Not just Surviving – THRIVING!

Continuity management has long been tied to disaster planning and crisis response as fundamental to emergency planning but the reality is: If you’re just practicing business continuity to survive you’re never going to get much out of it.

The key to effective value creation from continuity management is a strategy that builds on how the day-to-day business is designed to create value. Today’s global market puts us all in crisis. Corporate directors are in jail. Cyber terrorists can easily hide across borders around world yet still access information kept locked away. States and countries declare bankruptcy. Instability is everywhere.
Businesses are so interdependent on one another that supply chain and technology are complex grey zones of value and accountability. The bottom line is the business needs to create value to survive. Maybe value means money, maybe it’s customer satisfaction or maybe it’s serving its nonprofit goal. Regardless, the creation of that value must be the crux of your resilience plans.

One of the most common misconceptions of business continuity planning is that it starts with a disaster and in a lucky world no one would need a plan. Luck favors the prepared. A business with a healthy continuity management program doesn’t just survive crisis; it thrives daily. The reality of the business world is that every day is more complex and risk loaded. In order to work toward corporate maturity and institutionalization of the systems that create value you have to structure and live your plan.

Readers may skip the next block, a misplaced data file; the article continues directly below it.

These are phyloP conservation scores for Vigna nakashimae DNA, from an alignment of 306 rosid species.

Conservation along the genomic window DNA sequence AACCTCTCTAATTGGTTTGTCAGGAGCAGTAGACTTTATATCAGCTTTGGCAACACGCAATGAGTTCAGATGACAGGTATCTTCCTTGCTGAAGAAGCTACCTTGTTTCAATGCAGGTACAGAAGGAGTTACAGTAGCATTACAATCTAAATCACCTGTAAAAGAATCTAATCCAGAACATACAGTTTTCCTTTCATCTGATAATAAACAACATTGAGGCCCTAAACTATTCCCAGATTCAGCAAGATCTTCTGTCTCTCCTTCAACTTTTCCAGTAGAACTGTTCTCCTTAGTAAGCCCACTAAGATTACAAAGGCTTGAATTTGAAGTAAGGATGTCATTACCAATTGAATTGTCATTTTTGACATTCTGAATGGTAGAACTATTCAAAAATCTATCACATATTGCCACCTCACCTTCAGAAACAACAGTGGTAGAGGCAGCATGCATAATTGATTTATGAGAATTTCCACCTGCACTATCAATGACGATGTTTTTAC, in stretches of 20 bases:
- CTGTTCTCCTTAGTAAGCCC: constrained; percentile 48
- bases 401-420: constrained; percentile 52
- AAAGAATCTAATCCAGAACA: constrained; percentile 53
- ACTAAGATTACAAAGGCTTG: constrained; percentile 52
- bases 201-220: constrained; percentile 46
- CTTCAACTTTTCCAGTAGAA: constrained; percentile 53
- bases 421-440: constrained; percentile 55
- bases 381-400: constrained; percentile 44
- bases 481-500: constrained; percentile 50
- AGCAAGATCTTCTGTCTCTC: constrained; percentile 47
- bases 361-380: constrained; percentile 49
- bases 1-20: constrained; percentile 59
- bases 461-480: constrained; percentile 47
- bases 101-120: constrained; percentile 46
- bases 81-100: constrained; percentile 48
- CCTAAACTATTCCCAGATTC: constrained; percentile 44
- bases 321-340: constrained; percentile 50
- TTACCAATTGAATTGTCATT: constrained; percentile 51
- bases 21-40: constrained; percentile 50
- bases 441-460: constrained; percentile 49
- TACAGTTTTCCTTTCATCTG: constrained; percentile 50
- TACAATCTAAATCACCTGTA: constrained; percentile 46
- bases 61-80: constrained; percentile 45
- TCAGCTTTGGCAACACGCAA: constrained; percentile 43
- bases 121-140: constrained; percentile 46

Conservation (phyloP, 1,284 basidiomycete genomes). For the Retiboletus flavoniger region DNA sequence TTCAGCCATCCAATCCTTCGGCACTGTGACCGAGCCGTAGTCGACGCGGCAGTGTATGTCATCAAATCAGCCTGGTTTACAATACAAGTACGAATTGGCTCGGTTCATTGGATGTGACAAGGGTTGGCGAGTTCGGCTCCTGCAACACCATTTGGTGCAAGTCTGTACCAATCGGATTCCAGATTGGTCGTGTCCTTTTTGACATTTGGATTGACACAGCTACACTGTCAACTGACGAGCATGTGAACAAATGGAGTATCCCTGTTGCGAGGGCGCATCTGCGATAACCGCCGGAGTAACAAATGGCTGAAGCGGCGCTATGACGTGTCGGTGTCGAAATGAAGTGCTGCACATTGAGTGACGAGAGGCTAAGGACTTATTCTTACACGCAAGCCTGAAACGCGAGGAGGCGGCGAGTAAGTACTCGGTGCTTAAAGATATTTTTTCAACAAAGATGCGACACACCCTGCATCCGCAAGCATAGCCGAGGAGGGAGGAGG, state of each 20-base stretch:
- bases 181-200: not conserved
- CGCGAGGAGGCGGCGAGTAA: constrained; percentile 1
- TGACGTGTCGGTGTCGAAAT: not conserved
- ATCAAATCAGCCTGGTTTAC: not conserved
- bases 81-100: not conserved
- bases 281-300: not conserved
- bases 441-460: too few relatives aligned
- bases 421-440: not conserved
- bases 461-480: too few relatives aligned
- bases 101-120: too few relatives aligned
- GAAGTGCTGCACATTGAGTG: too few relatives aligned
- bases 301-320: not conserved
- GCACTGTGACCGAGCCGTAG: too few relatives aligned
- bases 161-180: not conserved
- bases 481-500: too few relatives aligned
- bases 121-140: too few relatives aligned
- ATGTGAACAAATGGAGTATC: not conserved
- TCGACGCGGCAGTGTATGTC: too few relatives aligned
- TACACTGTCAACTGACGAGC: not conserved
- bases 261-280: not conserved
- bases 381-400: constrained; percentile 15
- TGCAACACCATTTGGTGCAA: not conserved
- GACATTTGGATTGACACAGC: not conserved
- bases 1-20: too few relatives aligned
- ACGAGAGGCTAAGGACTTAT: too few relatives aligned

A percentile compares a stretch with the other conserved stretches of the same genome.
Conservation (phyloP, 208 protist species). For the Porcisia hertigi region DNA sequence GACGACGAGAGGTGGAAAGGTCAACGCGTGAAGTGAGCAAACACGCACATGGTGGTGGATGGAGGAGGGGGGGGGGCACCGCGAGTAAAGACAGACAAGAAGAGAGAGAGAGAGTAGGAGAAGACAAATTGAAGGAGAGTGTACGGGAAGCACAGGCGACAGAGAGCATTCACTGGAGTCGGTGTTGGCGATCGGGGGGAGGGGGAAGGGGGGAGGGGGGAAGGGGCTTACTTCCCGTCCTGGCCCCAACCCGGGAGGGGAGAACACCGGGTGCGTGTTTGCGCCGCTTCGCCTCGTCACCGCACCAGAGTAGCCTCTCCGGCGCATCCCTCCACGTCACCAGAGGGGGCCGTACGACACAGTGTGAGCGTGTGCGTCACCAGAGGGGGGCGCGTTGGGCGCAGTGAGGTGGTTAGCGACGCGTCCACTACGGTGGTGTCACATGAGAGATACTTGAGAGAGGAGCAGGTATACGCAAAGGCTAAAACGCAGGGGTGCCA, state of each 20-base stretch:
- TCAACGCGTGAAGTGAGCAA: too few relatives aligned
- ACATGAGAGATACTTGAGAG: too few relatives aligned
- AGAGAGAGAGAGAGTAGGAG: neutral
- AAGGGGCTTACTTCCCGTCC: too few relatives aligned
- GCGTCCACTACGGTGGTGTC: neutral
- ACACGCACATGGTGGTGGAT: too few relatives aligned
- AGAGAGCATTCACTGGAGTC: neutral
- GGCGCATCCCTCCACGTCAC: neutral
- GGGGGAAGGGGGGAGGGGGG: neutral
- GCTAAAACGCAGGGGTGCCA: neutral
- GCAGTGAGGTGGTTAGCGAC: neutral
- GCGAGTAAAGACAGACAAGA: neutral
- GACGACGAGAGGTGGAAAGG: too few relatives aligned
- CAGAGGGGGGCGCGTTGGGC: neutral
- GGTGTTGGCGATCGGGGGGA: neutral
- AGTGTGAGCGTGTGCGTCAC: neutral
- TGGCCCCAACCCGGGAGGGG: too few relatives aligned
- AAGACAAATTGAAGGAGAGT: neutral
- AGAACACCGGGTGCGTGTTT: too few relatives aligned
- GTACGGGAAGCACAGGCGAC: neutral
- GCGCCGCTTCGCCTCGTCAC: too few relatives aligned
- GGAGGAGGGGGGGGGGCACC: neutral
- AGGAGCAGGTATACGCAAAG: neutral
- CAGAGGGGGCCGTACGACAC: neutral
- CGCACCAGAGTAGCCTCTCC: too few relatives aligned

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Technology at the wheel?

Long Server Room

Think again! So many companies these days think it’s a good idea to let technology get behind the wheel of business or business recovery. This is not going to move you forward. Business is about people and systems. If you happen to have a computer to help with one of those systems, fine, but don’t let that computer boss you around and don’t EVER start thinking that computer cares about you or your company. It doesn’t and it never will.

Likewise, there’s a strong trend to push business decisions on to the people who care for the computer. They are fantastic people and they help you get what you need. You may even get to feeling like they are indispensable because they are always saying things like, “We are working on that now”. Or they make your iPad work after you screamed at it and threatened to throw it out the window. Your tech team may be working miracles but they still can not run your business. Put them back in their car seat and get back to driving!